The systolic pressure is the upper/higher one, and the diastolic is the lower one.

Now let’s have a further look at the measurement unit of blood pressure. We say for example that my blood pressure is 120/80 mm of mercury. Which means that the blood presses on the walls of the arteries with the same pressure of a 1-mm thick column of mercury with the height of, say 120 mm, which is “the value we read”.

A sphygmomanometer and a stethoscope are devices used to record your blood pressure.

A sphygmomanometer consists of an inflatable cuff, a measuring unit (the mercury manometer, or aneroid gauge), and a mechanism for inflation which may be a manually operated bulb and valve or a pump operated electrically.

The cuff is normally placed to fit around an upper arm, at roughly the same vertical height as the heart while the subject is seated with the arm supported. It is essential that the correct size of cuff is selected for the patient. For clinical measurements it is usual to measure and record both arms in the initial consultation to determine if the pressure is significantly higher in one arm than the other. The cuff is inflated until the artery is completely occluded.
Using a stethoscope, we listen to the brachial artery at the elbow, the examiner slowly releases the pressure in the cuff. As the pressure in the cuffs falls, a “whooshing” or pounding sound is heard (see Korotkoff sounds) when blood flow first starts again in the artery. The pressure at which this sound began is noted and recorded as the systolic blood pressure. The cuff pressure is further released until the sound can no longer be heard. This is recorded as the diastolic blood pressure. We can also palpate/feel the radial pulse to make sure of the lower reading.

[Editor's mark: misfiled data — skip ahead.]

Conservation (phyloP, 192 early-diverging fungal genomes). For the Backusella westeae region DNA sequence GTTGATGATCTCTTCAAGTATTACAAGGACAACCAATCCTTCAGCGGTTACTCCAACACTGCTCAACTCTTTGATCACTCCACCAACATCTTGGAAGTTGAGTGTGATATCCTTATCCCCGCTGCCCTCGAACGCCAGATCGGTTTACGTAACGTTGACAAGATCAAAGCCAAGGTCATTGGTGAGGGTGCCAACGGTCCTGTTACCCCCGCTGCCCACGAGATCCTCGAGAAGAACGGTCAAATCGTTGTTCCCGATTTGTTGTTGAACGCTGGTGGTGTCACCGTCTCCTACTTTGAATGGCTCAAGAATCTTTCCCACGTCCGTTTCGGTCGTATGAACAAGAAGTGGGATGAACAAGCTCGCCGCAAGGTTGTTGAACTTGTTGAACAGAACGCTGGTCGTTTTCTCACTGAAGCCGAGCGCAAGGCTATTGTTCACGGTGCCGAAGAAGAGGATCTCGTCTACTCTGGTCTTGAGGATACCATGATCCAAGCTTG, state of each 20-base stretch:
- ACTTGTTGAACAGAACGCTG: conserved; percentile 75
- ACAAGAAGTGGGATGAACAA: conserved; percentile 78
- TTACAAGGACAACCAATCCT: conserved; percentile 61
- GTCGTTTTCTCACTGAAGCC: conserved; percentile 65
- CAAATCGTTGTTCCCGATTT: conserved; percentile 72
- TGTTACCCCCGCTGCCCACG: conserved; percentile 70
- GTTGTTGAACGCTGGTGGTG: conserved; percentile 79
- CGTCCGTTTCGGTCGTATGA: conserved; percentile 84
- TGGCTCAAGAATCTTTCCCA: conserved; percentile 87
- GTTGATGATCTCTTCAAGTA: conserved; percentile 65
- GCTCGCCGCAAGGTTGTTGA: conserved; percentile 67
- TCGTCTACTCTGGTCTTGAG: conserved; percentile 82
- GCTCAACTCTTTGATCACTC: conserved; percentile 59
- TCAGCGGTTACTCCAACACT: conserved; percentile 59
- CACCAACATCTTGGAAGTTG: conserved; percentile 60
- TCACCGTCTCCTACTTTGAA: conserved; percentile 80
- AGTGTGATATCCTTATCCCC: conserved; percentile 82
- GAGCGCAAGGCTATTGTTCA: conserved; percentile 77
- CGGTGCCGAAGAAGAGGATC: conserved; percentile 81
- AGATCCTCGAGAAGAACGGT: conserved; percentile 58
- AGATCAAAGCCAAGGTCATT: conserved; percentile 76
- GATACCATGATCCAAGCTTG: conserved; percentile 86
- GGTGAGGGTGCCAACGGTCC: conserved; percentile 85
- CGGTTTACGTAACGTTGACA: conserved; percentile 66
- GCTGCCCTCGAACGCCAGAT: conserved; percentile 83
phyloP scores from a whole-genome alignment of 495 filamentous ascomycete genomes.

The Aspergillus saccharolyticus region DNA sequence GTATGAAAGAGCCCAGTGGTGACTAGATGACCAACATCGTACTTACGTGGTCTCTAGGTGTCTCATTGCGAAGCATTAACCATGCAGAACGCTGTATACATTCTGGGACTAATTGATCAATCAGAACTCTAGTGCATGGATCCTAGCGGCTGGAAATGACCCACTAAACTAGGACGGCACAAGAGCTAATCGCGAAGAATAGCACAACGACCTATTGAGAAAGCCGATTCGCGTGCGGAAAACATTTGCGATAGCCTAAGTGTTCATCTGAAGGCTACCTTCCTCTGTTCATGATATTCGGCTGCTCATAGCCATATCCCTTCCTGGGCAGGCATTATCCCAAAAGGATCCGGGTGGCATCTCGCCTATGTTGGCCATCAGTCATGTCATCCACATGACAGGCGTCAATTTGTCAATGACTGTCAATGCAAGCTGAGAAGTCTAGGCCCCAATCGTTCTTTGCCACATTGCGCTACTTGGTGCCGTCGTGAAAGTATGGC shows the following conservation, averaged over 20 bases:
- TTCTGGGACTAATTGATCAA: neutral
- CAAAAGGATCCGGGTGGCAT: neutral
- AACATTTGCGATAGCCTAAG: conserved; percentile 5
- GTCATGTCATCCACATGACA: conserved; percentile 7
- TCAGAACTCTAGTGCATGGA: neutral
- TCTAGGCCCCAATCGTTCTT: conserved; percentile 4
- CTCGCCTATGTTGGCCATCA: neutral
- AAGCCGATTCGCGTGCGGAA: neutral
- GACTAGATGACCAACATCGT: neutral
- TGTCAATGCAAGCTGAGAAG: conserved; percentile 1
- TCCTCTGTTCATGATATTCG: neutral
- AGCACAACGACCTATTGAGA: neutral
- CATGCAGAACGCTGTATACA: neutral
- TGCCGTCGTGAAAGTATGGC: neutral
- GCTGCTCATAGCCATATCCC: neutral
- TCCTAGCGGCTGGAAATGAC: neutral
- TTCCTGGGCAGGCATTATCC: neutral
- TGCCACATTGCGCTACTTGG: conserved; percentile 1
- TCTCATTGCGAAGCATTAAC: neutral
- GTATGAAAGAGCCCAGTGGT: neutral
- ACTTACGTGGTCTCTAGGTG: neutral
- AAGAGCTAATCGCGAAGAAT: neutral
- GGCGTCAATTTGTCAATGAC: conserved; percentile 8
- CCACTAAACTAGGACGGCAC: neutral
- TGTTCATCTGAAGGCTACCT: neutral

The top number (the systolic blood pressure) is considered a major risk factor for cardiovascular disease for people above 50 years of age. In most people, systolic blood pressure rises steadily with age due to increasing stiffness of large arteries and long-term build-up of plaque due to unhelathy eating habits and a sedentary lifestyle.
A single high reading does not necessarily mean that you have high blood pressure. However, if readings stay at 140/90 mm Hg or above (systolic 140 or above OR diastolic 90 or above) over time, this is a sign that you should start a treatment program. Such a program almost always includes lifestyle changes and often prescription medication for those with readings of 140/90 or higher.